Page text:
In most earthquakes the Earth’s crust cracks like porcelain, Stress builds up until a fracture forms at a depth of a few kilometers and the crust (5) slips to relieve the stress. Some earthquakes, however, take place hundreds of kilometers down in the Earth’s mantle, where high pressure makes rock so ductile that it flows instead of (10) cracking, even under stress severe enough to deform it like putty. How can there be earthquakes at such depths? That such deep events do occur has been accepted only since 1927 when the seismologist Kiyoo Wadati convincingly demonstrated their existence. Instead of comparing the arrival times of seismic waves at different locations, as earlier researchers had done, Wadati relied on a time difference between the arrival of primary(P) waves and the slower secondary(S) waves. Because P and S waves travel at different but fairly constant speeds, the interval between their arrivals increases in proportion to the distance from the earthquake focus, or initial rupture point.
For most earthquakes, Wadati discovered, the interval was quite short near the epicenter; the point on the surface where shaking is strongest. For a few events, however, the delay was long even at the epicenter. Wadati saw a similar pattern when he analyzed data on the intensity of shaking. Most earthquakes had a small area of intense shaking, which weakened rapidly with increasing distance from the epicenter, but others were characterized by a lower peak intensity, felt over a broader area. Both the P-S intervals and the intensity patterns suggested two kinds of earthquakes: the more common shallow events, in which the focus lay just under the epicenter, and deep events, with a focus several hundred kilometers down.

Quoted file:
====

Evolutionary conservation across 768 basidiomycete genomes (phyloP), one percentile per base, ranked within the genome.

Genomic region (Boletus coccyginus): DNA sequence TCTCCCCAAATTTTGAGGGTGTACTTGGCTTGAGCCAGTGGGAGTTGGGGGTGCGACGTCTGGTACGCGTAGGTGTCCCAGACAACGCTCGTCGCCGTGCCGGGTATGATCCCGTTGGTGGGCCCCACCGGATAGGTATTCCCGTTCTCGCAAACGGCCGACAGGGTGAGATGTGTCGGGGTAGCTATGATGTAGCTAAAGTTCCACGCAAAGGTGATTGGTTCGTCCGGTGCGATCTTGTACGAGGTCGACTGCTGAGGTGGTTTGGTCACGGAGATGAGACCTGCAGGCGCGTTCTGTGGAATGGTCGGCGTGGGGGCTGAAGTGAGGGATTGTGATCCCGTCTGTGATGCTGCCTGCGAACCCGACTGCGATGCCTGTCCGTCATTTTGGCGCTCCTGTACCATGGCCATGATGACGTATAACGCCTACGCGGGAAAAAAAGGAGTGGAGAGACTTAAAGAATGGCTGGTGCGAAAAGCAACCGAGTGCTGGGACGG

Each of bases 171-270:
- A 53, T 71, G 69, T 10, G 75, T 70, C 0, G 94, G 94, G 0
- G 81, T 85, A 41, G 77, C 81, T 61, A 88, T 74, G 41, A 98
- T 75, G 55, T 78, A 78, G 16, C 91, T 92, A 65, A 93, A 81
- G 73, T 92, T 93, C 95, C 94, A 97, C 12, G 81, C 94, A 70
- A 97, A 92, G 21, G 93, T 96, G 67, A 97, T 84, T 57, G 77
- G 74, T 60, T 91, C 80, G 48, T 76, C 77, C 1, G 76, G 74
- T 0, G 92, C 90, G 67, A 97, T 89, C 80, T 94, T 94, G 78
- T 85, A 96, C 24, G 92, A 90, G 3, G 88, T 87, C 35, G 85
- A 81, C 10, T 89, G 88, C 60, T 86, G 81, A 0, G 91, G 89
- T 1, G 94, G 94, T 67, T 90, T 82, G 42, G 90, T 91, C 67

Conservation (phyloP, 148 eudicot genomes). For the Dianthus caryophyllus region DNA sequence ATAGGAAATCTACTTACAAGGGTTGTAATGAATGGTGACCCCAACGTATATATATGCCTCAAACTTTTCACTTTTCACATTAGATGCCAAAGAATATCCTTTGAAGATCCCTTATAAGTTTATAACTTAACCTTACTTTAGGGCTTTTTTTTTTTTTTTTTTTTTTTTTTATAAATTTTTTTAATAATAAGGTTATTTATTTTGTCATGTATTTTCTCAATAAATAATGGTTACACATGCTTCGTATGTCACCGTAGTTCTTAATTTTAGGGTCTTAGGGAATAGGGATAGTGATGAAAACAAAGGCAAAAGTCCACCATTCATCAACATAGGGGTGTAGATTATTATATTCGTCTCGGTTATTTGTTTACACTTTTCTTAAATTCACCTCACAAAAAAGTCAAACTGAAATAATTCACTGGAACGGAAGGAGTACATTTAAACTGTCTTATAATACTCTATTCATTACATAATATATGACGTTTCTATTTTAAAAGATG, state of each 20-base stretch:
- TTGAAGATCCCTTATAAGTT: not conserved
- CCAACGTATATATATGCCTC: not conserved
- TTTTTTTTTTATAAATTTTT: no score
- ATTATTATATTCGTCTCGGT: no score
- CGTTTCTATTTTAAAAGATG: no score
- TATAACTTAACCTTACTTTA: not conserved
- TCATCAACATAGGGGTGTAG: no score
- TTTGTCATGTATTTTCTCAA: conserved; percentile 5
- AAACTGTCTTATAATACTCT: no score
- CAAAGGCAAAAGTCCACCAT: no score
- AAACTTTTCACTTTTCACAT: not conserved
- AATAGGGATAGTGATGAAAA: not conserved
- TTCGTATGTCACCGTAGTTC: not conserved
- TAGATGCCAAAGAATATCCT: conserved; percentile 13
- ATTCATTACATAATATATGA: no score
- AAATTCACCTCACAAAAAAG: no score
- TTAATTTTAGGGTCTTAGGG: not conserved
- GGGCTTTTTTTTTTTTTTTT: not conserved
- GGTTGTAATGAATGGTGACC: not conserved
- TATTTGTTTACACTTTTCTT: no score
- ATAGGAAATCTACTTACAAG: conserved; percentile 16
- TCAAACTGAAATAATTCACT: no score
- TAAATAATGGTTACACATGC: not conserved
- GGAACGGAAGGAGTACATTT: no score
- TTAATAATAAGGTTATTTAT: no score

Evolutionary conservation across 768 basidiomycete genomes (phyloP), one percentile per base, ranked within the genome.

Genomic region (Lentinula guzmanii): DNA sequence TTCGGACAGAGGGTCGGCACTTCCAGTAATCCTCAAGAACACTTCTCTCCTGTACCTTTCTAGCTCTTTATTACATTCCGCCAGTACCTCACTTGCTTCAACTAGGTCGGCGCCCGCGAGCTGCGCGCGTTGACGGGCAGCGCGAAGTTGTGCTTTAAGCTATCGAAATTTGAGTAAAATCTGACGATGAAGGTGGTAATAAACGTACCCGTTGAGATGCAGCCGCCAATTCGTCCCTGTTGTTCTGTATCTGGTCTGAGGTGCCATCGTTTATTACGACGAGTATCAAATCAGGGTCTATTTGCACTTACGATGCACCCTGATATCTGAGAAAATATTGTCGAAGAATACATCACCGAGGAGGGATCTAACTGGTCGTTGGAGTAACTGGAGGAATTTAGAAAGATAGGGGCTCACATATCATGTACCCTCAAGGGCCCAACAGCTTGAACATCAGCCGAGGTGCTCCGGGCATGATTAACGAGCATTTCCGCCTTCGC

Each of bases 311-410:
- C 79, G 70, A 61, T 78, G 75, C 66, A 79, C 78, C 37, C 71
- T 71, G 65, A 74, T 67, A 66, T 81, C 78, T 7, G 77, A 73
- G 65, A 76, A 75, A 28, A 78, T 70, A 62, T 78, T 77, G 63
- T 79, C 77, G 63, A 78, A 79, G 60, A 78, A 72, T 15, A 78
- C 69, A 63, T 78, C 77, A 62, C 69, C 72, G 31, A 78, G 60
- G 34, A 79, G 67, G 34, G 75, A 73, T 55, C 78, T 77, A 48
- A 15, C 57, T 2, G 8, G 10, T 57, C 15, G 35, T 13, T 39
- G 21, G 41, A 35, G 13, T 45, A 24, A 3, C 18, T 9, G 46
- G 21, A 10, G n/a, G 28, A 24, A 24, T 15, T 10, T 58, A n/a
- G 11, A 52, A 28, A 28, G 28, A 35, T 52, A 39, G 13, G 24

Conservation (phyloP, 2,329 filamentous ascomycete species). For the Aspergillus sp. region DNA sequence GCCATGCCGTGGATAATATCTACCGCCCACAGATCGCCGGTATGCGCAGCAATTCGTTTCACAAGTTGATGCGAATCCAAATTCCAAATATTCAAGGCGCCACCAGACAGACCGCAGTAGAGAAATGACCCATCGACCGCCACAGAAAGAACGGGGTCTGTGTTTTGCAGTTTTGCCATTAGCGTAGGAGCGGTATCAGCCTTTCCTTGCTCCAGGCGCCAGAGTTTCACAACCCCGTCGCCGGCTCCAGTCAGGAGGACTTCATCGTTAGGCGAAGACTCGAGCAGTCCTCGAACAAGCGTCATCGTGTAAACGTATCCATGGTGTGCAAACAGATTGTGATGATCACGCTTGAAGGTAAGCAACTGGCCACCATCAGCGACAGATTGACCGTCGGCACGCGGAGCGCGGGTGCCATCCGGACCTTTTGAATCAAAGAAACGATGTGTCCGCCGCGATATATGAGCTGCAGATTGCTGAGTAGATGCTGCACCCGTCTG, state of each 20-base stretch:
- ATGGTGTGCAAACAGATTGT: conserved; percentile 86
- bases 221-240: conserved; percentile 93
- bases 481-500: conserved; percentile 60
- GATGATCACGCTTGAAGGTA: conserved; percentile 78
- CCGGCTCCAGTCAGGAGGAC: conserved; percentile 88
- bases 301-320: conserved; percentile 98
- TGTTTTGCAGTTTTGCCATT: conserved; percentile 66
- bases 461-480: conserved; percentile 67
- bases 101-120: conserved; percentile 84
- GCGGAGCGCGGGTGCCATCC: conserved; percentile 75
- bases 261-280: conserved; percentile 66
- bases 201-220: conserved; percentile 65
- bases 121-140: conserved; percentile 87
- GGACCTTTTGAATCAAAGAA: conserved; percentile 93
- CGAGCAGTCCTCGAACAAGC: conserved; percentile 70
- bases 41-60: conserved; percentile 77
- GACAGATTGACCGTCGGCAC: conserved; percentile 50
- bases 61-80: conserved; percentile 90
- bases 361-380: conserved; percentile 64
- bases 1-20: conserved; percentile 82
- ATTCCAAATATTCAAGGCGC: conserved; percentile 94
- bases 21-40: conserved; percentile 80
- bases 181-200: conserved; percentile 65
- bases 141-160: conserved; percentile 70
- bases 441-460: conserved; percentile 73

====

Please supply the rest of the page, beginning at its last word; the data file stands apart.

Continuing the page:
The question remained: how can such quakes occur, given that mantle rock at a depth of more than 50 kilometers is too ductile to store enough stress to fracture? Wadati’s work suggested that deep events occur in areas (now called Wadati-Benioff zones) where one crustal plate is forced under another and descends into the mantle. The descending rock is substantially cooler than the surrounding mantle and hence is less ductile and much more liable to fracture.